Ancient Babylonian Medicine: Theory and Practice

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John Wiley & Sons, Mar 16, 2010 - Literary Criticism - 240 pages
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Utilizing a great variety of previously unknown cuneiform tablets, Ancient Babylonian Medicine: Theory and Practice examines the way medicine was practiced by various Babylonian professionals of the 2nd and 1st millennium B.C.
  • Represents the first overview of Babylonian medicine utilizing cuneiform sources, including archives of court letters, medical recipes, and commentaries written by ancient scholars
  • Attempts to reconcile the ways in which medicine and magic were related
  • Assigns authorship to various types of medical literature that were previously considered anonymous
  • Rejects the approach of other scholars that have attempted to apply modern diagnostic methods to ancient illnesses
 

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Contents

Acknowledgments
xii
Introduction to Babylonian Medicine and Magic
1
1 Medicine as Science
11
2 Who Did What to Whom?
43
3 The Politics of Medicine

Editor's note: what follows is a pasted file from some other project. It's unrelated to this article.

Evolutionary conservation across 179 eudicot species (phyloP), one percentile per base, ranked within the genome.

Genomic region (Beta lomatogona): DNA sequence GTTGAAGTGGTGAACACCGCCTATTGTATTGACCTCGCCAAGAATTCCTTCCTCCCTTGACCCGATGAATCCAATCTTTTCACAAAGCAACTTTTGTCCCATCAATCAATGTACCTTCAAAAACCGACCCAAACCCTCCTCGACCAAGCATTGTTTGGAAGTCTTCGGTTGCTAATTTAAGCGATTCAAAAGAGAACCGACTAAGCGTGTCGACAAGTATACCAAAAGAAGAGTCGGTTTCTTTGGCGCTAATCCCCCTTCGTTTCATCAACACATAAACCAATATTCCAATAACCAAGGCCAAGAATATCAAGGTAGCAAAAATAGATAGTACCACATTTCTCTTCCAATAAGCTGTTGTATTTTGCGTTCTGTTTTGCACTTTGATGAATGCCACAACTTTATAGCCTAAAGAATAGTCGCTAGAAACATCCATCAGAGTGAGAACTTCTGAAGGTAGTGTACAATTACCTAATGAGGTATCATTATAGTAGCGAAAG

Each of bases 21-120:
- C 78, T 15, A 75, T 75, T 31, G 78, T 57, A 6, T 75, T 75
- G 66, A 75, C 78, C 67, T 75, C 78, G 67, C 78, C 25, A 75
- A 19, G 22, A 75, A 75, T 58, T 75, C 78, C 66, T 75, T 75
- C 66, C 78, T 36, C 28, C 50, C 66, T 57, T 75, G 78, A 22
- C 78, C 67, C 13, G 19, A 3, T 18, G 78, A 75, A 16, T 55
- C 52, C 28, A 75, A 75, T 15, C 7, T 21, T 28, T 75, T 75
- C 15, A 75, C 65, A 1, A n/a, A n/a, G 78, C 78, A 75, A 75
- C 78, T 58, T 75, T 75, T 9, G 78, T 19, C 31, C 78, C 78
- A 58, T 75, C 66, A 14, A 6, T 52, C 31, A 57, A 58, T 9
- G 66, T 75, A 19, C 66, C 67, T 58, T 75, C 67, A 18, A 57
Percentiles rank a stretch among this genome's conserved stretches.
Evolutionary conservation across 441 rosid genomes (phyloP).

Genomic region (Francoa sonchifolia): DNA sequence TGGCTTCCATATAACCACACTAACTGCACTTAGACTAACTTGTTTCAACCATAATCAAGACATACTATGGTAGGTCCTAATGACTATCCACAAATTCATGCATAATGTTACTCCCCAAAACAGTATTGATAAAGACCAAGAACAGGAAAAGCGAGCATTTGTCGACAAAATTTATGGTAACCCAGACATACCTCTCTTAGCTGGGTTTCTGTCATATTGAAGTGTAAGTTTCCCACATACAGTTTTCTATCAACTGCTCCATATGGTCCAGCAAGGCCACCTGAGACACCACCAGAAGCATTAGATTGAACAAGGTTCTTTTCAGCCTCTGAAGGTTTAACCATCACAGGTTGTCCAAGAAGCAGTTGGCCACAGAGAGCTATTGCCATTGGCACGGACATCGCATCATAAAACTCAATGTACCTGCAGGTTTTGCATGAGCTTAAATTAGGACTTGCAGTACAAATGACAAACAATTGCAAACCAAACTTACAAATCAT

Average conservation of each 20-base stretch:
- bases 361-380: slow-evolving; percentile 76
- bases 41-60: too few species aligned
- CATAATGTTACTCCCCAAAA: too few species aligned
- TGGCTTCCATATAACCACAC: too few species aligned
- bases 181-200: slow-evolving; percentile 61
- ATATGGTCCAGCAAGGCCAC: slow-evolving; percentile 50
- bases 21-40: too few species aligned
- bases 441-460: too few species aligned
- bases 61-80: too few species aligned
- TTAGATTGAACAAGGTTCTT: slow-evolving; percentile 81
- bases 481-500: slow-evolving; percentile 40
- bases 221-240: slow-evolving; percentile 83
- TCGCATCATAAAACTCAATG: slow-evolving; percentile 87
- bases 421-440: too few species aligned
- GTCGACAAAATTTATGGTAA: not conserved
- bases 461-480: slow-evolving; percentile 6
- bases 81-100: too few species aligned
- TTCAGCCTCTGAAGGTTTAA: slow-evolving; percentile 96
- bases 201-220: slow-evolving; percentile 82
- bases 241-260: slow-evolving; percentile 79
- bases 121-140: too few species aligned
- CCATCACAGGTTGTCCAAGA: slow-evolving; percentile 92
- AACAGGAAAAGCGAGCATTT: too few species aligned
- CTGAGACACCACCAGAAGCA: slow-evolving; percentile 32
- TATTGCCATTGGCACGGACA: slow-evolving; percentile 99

56
4 Medicine as Literature
89
5 Medicine and Philosophy
118
6 Medical Training MD or PhD?
130
8 Medicine and Magic as Independent Approaches to Healing
161
Appendix An Edition of a Medical Commentary
168
Notes
177
References
202
Subject Index
211
Selective Index of Akkadian and Greek Words
217
Index of Akkadian Personal Names
220
Copyright

7 Uruk Medical Commentaries
141

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About the author (2010)

Markham J. Geller is Professor of Semitic Languages at University College London and Professor for the History of Science at the Free University Berlin. He is the author of Evil Demons: Canonical Utukkū Lemnūtu Incantations (2007) and Melothesia in Babylonia (2014), editor of Melammu, the Ancient World in an Age of Globalization (2014), and co-editor of Disease in Babylonia(2007) and Imagining Creation (2008).

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